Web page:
William B. Caldwell IV

William B. "Bill" Caldwell IV (born January 24, 1954)[4] is a retired United States Army officer and the current President of Georgia Military College. [5] Caldwell's final military assignment was as Commanding General of United States Army North, also known as the Fifth Army.

William B. Caldwell IV
LTG William B Caldwell IV Official Photo 2011.jpg
Caldwell in 2011
Born (1954-01-24) January 24, 1954 (age 66)
Columbus, Georgia, U.S.
Allegiance United States of America
Service/branch United States Army
Years of service1976–2013
RankArmy-USA-OF-08.svg Lieutenant general
Commands heldCSC, 1st Battalion, 505th PIR, 82nd Airborne Division
B Company, 1st Battalion, 46th Infantry, 1st Armored Division
4th Battalion, 27th Infantry, 25th Infantry Division (Light)
1st Brigade, 10th Mountain Division (Light)
82nd Airborne Division
U.S. Army Combined Arms Center and Fort Leavenworth, Kansas
Commander, NATO Training Mission – Afghanistan and Commander, Combined Security Transition Command – Afghanistan
United States Army North
Battles/warsInvasion of Panama

Somali Civil War

Persian Gulf War

Global War on Terrorism

AwardsDefense Distinguished Service Medal
Homeland Security Distinguished Service Medal
Army Distinguished Service Medal
Defense Superior Service Medal
Legion of Merit
Bronze Star[3]


Originally from Columbus, Georgia, Caldwell's family moved frequently. His father, William B. Caldwell, III was a serving officer in the US Army, eventually retiring as the Commander of Fifth Army. During Caldwell's early childhood, his father was stationed at the United States Military Academy. Caldwell attended the SHAPE American High School at SHAPE,[6] Belgium followed by Hargrave Military Academy,[7] a private military boarding school in Chatham, Virginia. From there, he was accepted to the United States Military Academy at West Point, New York. He continued his education with a master's degree in systems technology from the Naval Postgraduate School and then a master of military arts and sciences from the School for Advanced Military Studies which is part of the U.S. Army Command and General Staff College. Caldwell has also attended the John F. Kennedy School of Government and Harvard University as a Senior Service College Fellow.


Following a battalion command position in the 25th Infantry Division in Hawaii in the mid-1990s, Caldwell was sent to Haiti to work as political-military liaison in the U.S. Embassy during Operation Uphold Democracy.

After his tour in Haiti, he commanded the 1st Brigade, 10th Mountain Division, at Fort Drum, New York. He worked in the Office of the Director for Strategic Plans and Policy on the Joint Chiefs of Staff at the Pentagon, and later served as the executive assistant to the Chairman of the Joint Chiefs of Staff.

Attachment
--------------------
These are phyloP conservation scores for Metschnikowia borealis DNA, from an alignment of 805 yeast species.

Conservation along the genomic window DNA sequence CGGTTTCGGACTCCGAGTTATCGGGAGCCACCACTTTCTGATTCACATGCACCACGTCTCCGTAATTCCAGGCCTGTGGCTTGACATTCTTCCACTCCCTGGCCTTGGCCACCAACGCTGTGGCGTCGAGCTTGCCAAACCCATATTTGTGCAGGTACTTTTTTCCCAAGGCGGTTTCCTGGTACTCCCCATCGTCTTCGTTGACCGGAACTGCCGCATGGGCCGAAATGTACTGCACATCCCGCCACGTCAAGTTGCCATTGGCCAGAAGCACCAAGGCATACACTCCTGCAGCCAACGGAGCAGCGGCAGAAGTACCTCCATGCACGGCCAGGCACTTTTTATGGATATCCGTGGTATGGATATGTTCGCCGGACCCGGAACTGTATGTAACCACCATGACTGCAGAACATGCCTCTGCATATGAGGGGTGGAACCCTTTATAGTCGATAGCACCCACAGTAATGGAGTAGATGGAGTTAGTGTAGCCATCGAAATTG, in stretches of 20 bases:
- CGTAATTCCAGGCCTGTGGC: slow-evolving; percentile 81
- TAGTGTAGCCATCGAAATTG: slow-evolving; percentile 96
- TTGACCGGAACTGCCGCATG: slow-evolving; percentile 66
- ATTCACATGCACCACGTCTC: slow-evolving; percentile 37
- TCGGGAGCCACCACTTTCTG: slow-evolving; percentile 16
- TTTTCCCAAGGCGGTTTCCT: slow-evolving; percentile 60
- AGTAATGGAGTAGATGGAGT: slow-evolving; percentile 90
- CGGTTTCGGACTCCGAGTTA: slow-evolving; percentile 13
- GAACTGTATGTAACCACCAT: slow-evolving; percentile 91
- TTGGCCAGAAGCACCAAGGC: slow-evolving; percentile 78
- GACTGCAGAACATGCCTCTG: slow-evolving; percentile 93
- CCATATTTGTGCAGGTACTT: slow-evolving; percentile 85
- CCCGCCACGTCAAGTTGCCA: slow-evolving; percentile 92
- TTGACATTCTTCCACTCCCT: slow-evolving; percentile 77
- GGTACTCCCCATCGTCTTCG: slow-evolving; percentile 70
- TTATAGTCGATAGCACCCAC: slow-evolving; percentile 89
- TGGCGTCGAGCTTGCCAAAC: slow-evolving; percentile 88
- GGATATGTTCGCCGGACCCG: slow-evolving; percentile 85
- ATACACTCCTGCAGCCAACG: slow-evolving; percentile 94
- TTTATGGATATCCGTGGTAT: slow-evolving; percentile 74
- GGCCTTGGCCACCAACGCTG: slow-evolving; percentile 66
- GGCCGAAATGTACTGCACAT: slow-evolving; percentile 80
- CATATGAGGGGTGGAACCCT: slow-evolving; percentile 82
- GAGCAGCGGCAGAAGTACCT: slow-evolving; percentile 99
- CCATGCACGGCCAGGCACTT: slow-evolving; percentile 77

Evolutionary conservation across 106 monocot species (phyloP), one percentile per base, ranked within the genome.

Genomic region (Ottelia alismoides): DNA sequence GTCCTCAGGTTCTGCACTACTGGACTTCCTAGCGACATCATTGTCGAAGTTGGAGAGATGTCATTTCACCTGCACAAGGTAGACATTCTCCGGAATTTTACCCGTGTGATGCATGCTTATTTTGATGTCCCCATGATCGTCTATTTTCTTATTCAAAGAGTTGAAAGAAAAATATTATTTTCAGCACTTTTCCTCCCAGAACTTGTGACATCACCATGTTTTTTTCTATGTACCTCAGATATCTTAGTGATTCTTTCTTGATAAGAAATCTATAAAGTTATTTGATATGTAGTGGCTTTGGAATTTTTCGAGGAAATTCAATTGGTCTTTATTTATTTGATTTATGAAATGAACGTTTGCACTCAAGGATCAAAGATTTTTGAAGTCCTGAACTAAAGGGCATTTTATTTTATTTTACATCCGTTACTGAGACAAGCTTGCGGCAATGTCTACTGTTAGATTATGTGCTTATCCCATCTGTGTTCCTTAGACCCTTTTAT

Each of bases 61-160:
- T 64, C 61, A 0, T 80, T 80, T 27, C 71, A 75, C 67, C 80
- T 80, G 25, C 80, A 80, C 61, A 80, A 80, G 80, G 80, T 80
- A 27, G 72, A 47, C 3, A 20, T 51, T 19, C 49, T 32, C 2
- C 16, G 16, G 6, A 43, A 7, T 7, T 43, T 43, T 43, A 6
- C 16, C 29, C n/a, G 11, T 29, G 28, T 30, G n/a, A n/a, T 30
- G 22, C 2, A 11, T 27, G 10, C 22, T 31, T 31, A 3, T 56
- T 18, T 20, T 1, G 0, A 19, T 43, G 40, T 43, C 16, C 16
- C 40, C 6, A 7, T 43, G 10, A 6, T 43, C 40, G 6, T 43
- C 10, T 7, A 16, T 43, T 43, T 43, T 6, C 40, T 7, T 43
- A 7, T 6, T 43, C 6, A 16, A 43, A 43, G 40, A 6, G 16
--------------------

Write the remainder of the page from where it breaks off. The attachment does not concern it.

Caldwell was serving as deputy director for operations, U.S. Pacific Command, Hawaii, at the time of the 9/11 attacks, when the command's focus shifted from regional war plans to the Global War on Terrorism.

In July 2002 Caldwell was assigned as senior military assistant to the deputy secretary of defense, Paul Wolfowitz. In this position he served his boss during the preparation, execution, and follow on for the Iraq War's Operation Iraqi Freedom and other aspects of the Global War on Terrorism.

From May 2004 until June 2006 Caldwell served as the Commanding General of the 82nd Airborne Division. As the division commander, Caldwell oversaw deployments by the units under his command to both Afghanistan and Iraq, as well as disaster-relief efforts following Hurricane Katrina in New Orleans.[8]

Caldwell walks in Eastern Baghdad in April 2007.

Multi-National Force - Iraq spokesmanEdit

Following his command of the 82nd, Caldwell was assigned as Deputy Chief of Staff for Strategic Effects and spokesperson for the Multi-National Force – Iraq, a position he held for 13 months.

United States Army Combined Arms CenterEdit

New York City policemen are greeted by Caldwell as he visits the Times Square Military Recruiting Station on March 10, 2008.

Caldwell was promoted to the rank of lieutenant general in June 2007 and served as the Commanding General of the Combined Arms Center at Fort Leavenworth, Kansas. As the Commanding General for the Combined Arms Center, he has responsibility for the Command and General Staff College and 17 other schools, centers, and training programs throughout the United States.

NATO Training Mission-Afghanistan/Combined Security Transition Command-AfghanistanEdit

Caldwell assumed command of the NATO Training Mission-Afghanistan (NTM-A)/Combined Security Transition Command-Afghanistan (CSTC-A) on November 21, 2009. Prior to the activation of NTM-A at that time, CSTC-A was a two-star command headed by then Major General Richard Formica. Elevating the Afghan training mission to a three-star command reflected the increased priority placed on training the Afghan National Security Force (ANSF) as part of President Barack Obama's Afghan "Surge." [9] Caldwell's efforts in Afghanistan received praise from figures in the military and government, including Senator Carl Levin, United States Secretary of Defense Robert Gates, and Admiral Mike Mullen.[10] During this assignment Caldwell was investigated after a subordinate claimed Caldwell directed him to use psychological operations in order to influence U.S. political leaders to support the military effort in Afghanistan.[11] Doing so would be a violation of the Smith–Mundt Act. However, an investigation cleared Caldwell of wrongdoing.[12][13]

Dawood Military HospitalEdit

Three U.S. military officers testified that Caldwell tried to prevent the U.S. Department of Defense from investigating sub-standard conditions at an American-funded Afghan military hospital in Kabul. Caldwell's reasoning, according to Colonel Mark Fassl, was that there was "an election coming." However, Kenneth Moorefield, Deputy Inspector General for Special Plans and Operations, dismissed these allegations, claiming that there as no "attempt...to delay our investigation...or turn it off."[14]

The Department of Defense Office of Inspector General (DoDIG) conducted an investigation into the allegations and determined that Caldwell and his deputy Major General Gary S. Patton sought in 2011 to restrict contact with a team of investigators probing allegations of corruption and sub-standard patient care at Dawood National Military Hospital. The Inspector General recommended that the Secretary of the Army take appropriate action against Caldwell and his immediate subordinate, Major General Patton.[15] An Army spokesman stated that, following the investigation, Caldwell "requested that he be retired, knowing that these substantiated allegations would directly prevent any future promotion or assignment to a position of importance and responsibility."[16]